Once Norman and Mother are reunited, there can be no place for Mary in this equation; obviously Mother would never allow that. Norman admits to Mother that he likes Mary and then, on realising his mistake, assures her, "No, of course not, not as much as you..." But it is too late. Mary realises how rapidly the situation is escalating when she hears Norman entering into a debate with Mother as to whether or not she has to die. Norman still hopes that he can convince Mother to spare Mary, but we all know that Mother will win if she retains her hold on him for long enough. So Mary fights back the only way she can - by attempting to assume and commandeer the identity of "Mother" for herself. (Note that Mary does so because she is in danger of losing Norman forever, and not because of the threat on her life - there was little between herself and the entrance to the Bates house at the time, so she could easily have escaped if that's what she'd wanted). Mary attempts to become Mother, firstly by donning all of the gear (knife, dress and wig) and secondly by picking up the upstairs telephone and attempting to interject her own voice into Norman's one-way conversation, but to no avail. Only when Norman sees Mary standing over the butchered body of Raymond, bloodied knife in hand, is he willing to accept her as the Mother he will answer to. For Norman immediately understands his own purpose in all of this; he is the dutiful son who must cover for his Mother's transgressions, however much they shock and repulse him. History is destined to repeat itself and attempting to break away from such is futile, so all one can do is play one's designated part in the unending cycle. This is the realisation Norman has when he asks "Mother" how many times they've been through this process already. In narrative terms this represents Norman's complete and utter slide back into insanity, but thematically he has never been more lucid.

A physical confrontation breaks out between Norman and Mary for possession of the knife; Norman needs it if he is to deflect all suspicion of wrongdoing from Mother, while Mary cannot afford to lose it with Norman's sanity this badly eroded. She attempts to fend him off as he forces her down into the fruit cellar, causing him multiple injuries; Norman does not relent, although he does become increasingly anemic from loss of blood, which distresses Mary - that is, until she discovers Lila's body concealed down in the cellar and, assuming Norman to be responsible, decides to help him shed even more blood. And Mary suffers dearly for her last minute loss of faith in her best friend. She proceeds to attack the anemic Norman with the knife just as police arrive (having pulled Toomey's body out of the swamp and desiring to have a few words with Norman) and is fatally shot when she fails to comply with their instructions, oblivious to just how incriminatory were her final actions. With Mary dead and Norman unable to account for what happened, the police are left to draw their own conclusions, and in a scene which functions as a direct send-up of the much-loathed psychiatrist's denouement at the end of the original film, Hunt is satisfied in pinning all of the killings on Mary, whom he'd already deduced was working in league with her mother to reverse Norman's rehabilitation. He is unclear to what extent Lila herself was complicit in the murders, but the testimony of an eyewitness in Fairvale would appear to support the hypothesis that she and Mary had a major dispute and that Mary turned against her mother before offing her. Hunt's assessment of events is painful in its facileness, calling to mind the frustrations we felt in having Oakland's monologue spoon-fed to us at the end of the original Psycho, but this time round, the viewer is on the joke. We hear the voice of authority and it completely fails us. When Hunt told Mary, earlier in the film, "We're a tad slow around here, young lady, but not incompetent," he was practically setting himself up for a fall.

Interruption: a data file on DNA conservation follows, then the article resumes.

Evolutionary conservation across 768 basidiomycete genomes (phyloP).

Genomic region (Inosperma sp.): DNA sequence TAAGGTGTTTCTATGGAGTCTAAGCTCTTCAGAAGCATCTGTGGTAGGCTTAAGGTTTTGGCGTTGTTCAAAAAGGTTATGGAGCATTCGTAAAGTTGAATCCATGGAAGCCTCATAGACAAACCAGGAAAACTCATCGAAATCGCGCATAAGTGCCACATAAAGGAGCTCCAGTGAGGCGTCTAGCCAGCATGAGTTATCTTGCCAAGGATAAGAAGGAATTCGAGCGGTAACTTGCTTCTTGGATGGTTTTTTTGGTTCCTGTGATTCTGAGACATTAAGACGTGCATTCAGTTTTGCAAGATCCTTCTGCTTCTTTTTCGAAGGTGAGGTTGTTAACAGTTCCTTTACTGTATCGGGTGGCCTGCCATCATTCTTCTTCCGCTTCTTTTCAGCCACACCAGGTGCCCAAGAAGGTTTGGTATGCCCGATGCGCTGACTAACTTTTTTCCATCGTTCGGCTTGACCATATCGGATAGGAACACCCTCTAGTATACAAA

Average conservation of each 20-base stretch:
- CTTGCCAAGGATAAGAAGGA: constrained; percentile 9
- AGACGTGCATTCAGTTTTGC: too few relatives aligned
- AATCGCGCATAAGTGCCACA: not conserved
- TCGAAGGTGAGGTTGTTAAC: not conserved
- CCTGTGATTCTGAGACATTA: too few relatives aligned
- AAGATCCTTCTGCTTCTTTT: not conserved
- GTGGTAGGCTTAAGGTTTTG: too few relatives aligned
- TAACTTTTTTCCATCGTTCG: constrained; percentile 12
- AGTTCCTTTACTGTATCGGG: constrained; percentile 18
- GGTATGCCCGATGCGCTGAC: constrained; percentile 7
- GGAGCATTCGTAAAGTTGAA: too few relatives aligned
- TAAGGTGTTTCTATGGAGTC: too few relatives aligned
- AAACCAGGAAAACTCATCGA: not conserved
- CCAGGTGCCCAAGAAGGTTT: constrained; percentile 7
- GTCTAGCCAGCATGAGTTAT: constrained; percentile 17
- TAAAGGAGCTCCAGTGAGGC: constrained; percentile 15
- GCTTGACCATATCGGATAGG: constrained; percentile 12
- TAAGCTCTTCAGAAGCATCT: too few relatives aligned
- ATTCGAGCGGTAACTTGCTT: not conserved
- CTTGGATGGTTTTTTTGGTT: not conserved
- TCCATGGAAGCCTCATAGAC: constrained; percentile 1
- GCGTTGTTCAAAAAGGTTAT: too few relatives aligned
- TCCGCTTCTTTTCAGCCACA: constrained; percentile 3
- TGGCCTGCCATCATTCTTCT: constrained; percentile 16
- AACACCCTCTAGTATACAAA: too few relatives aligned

In contrast to the original Psycho, Norman is turned loose at the end of the sequel. Technically, he hasn't done anything untoward this time, although we still sense that nothing good can come of this, for the second he's slipped out the back of the station he has nowhere to go but to a life of spirit-crushing solitude. Both of his allies are dead and it's still Reagan's America, so that social worker won't be calling in on him any time soon. He ends up more vulnerable and alone than he's ever been. Still, Norman is savvy enough to know that someone else will be dropping in at the end of the film, for there is still one loose end yet to be resolved. He sets a spare place at his table and, sure enough, Ms Spool appears at his door that evening. Being the last combatant left standing, she has come to claim what she sees as her prize in the form of Norman's devotions. She asks Norman to accept her as his Mother, thus finally completing the mother and child reunion she claims to have been anticipating since almost as far back as Norman's birth, and securing her a victory over her deceased sister. Norman is more than ready for his Mother's return, for he has no one else in the world he can turn to, but he wants his "real" Mother back, and not an imposter whom he hadn't met until a week or so ago. But he can fix that. As it turns out, Norman never did get round to disposing of the poisoned tea leaves that he still had stashed away in his cupboard, and which were waiting there to greet him, soon after he arrived home from his lengthy hospitalisation, as a taunting reminder that his past would always be right there hanging over him. Norman now accepts the gesture, for he infers that this is the only role available for him to play. And if Spool is eager to play the part of Mother she is welcome to do so, but first she has to undergo the correct initiation process. Norman feeds her the poisoned tea, then bludgeons her with a shovel the second she starts gagging. He has taken his first major steps toward reconciling himself with Norman Bates as we knew him from the 1960 film. But then he never really changed that much to begin with. Sick or healthy, he's still the same sensitive and guileless man-child he's fundamentally always been. Lila was correct about that much.